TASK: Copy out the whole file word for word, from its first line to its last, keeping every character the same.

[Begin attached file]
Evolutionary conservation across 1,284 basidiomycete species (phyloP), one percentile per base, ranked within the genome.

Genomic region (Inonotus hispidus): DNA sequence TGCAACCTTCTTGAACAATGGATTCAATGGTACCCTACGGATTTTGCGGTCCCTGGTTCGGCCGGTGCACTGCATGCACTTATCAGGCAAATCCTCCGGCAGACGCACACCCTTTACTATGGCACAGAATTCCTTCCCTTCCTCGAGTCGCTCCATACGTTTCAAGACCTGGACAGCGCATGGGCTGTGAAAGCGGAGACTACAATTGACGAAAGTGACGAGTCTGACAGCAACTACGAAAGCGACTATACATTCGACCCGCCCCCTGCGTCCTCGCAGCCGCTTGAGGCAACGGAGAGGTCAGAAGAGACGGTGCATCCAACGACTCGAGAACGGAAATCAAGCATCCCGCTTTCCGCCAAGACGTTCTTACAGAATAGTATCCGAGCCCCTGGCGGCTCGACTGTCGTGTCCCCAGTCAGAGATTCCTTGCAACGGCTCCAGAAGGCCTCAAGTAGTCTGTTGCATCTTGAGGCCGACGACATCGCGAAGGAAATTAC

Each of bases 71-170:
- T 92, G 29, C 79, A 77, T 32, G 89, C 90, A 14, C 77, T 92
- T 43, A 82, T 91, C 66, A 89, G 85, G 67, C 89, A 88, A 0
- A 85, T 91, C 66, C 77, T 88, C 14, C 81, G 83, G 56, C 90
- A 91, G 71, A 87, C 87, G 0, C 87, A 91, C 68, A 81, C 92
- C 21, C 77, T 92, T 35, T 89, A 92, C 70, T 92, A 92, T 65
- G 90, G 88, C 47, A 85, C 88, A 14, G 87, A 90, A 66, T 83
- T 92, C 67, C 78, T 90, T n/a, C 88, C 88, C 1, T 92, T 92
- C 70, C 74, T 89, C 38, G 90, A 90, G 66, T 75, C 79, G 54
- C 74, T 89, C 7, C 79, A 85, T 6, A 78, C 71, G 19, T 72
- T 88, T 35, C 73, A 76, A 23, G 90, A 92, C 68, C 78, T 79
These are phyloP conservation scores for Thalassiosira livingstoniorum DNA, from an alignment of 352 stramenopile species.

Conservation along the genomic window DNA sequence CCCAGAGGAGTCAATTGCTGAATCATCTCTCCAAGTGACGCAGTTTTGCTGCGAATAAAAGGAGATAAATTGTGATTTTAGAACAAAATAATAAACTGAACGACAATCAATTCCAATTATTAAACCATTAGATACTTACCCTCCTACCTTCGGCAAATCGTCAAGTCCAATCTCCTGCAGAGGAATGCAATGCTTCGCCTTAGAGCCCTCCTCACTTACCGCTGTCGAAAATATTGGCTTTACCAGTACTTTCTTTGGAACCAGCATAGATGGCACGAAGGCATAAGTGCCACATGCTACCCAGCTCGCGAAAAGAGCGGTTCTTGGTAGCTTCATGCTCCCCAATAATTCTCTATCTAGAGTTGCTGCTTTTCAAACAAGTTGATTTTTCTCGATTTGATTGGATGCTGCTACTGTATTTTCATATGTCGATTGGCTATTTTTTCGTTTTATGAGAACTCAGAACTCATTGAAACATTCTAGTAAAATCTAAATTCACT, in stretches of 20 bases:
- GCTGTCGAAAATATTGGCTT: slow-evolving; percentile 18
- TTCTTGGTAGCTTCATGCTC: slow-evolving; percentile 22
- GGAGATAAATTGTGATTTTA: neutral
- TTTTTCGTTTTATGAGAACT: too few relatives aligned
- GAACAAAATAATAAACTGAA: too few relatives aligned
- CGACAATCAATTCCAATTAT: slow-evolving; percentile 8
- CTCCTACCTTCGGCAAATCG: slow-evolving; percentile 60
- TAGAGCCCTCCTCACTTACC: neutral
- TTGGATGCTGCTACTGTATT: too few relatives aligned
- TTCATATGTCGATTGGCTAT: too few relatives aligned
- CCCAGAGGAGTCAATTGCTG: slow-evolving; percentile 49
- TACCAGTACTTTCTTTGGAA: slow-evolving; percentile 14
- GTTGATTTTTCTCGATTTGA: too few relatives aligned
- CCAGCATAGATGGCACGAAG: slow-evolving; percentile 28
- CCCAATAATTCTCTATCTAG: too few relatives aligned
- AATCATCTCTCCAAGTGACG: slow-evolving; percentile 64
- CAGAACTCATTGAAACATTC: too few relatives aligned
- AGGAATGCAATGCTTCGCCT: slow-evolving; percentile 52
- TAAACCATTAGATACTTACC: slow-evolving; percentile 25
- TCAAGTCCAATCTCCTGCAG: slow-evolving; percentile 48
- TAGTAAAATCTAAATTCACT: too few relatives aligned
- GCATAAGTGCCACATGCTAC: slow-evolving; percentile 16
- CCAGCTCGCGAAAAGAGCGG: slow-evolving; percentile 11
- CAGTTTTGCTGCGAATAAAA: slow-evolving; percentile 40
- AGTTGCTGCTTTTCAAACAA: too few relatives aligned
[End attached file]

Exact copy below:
Evolutionary conservation across 1,284 basidiomycete species (phyloP), one percentile per base, ranked within the genome.

Genomic region (Inonotus hispidus): DNA sequence TGCAACCTTCTTGAACAATGGATTCAATGGTACCCTACGGATTTTGCGGTCCCTGGTTCGGCCGGTGCACTGCATGCACTTATCAGGCAAATCCTCCGGCAGACGCACACCCTTTACTATGGCACAGAATTCCTTCCCTTCCTCGAGTCGCTCCATACGTTTCAAGACCTGGACAGCGCATGGGCTGTGAAAGCGGAGACTACAATTGACGAAAGTGACGAGTCTGACAGCAACTACGAAAGCGACTATACATTCGACCCGCCCCCTGCGTCCTCGCAGCCGCTTGAGGCAACGGAGAGGTCAGAAGAGACGGTGCATCCAACGACTCGAGAACGGAAATCAAGCATCCCGCTTTCCGCCAAGACGTTCTTACAGAATAGTATCCGAGCCCCTGGCGGCTCGACTGTCGTGTCCCCAGTCAGAGATTCCTTGCAACGGCTCCAGAAGGCCTCAAGTAGTCTGTTGCATCTTGAGGCCGACGACATCGCGAAGGAAATTAC

Each of bases 71-170:
- T 92, G 29, C 79, A 77, T 32, G 89, C 90, A 14, C 77, T 92
- T 43, A 82, T 91, C 66, A 89, G 85, G 67, C 89, A 88, A 0
- A 85, T 91, C 66, C 77, T 88, C 14, C 81, G 83, G 56, C 90
- A 91, G 71, A 87, C 87, G 0, C 87, A 91, C 68, A 81, C 92
- C 21, C 77, T 92, T 35, T 89, A 92, C 70, T 92, A 92, T 65
- G 90, G 88, C 47, A 85, C 88, A 14, G 87, A 90, A 66, T 83
- T 92, C 67, C 78, T 90, T n/a, C 88, C 88, C 1, T 92, T 92
- C 70, C 74, T 89, C 38, G 90, A 90, G 66, T 75, C 79, G 54
- C 74, T 89, C 7, C 79, A 85, T 6, A 78, C 71, G 19, T 72
- T 88, T 35, C 73, A 76, A 23, G 90, A 92, C 68, C 78, T 79
These are phyloP conservation scores for Thalassiosira livingstoniorum DNA, from an alignment of 352 stramenopile species.

Conservation along the genomic window DNA sequence CCCAGAGGAGTCAATTGCTGAATCATCTCTCCAAGTGACGCAGTTTTGCTGCGAATAAAAGGAGATAAATTGTGATTTTAGAACAAAATAATAAACTGAACGACAATCAATTCCAATTATTAAACCATTAGATACTTACCCTCCTACCTTCGGCAAATCGTCAAGTCCAATCTCCTGCAGAGGAATGCAATGCTTCGCCTTAGAGCCCTCCTCACTTACCGCTGTCGAAAATATTGGCTTTACCAGTACTTTCTTTGGAACCAGCATAGATGGCACGAAGGCATAAGTGCCACATGCTACCCAGCTCGCGAAAAGAGCGGTTCTTGGTAGCTTCATGCTCCCCAATAATTCTCTATCTAGAGTTGCTGCTTTTCAAACAAGTTGATTTTTCTCGATTTGATTGGATGCTGCTACTGTATTTTCATATGTCGATTGGCTATTTTTTCGTTTTATGAGAACTCAGAACTCATTGAAACATTCTAGTAAAATCTAAATTCACT, in stretches of 20 bases:
- GCTGTCGAAAATATTGGCTT: slow-evolving; percentile 18
- TTCTTGGTAGCTTCATGCTC: slow-evolving; percentile 22
- GGAGATAAATTGTGATTTTA: neutral
- TTTTTCGTTTTATGAGAACT: too few relatives aligned
- GAACAAAATAATAAACTGAA: too few relatives aligned
- CGACAATCAATTCCAATTAT: slow-evolving; percentile 8
- CTCCTACCTTCGGCAAATCG: slow-evolving; percentile 60
- TAGAGCCCTCCTCACTTACC: neutral
- TTGGATGCTGCTACTGTATT: too few relatives aligned
- TTCATATGTCGATTGGCTAT: too few relatives aligned
- CCCAGAGGAGTCAATTGCTG: slow-evolving; percentile 49
- TACCAGTACTTTCTTTGGAA: slow-evolving; percentile 14
- GTTGATTTTTCTCGATTTGA: too few relatives aligned
- CCAGCATAGATGGCACGAAG: slow-evolving; percentile 28
- CCCAATAATTCTCTATCTAG: too few relatives aligned
- AATCATCTCTCCAAGTGACG: slow-evolving; percentile 64
- CAGAACTCATTGAAACATTC: too few relatives aligned
- AGGAATGCAATGCTTCGCCT: slow-evolving; percentile 52
- TAAACCATTAGATACTTACC: slow-evolving; percentile 25
- TCAAGTCCAATCTCCTGCAG: slow-evolving; percentile 48
- TAGTAAAATCTAAATTCACT: too few relatives aligned
- GCATAAGTGCCACATGCTAC: slow-evolving; percentile 16
- CCAGCTCGCGAAAAGAGCGG: slow-evolving; percentile 11
- CAGTTTTGCTGCGAATAAAA: slow-evolving; percentile 40
- AGTTGCTGCTTTTCAAACAA: too few relatives aligned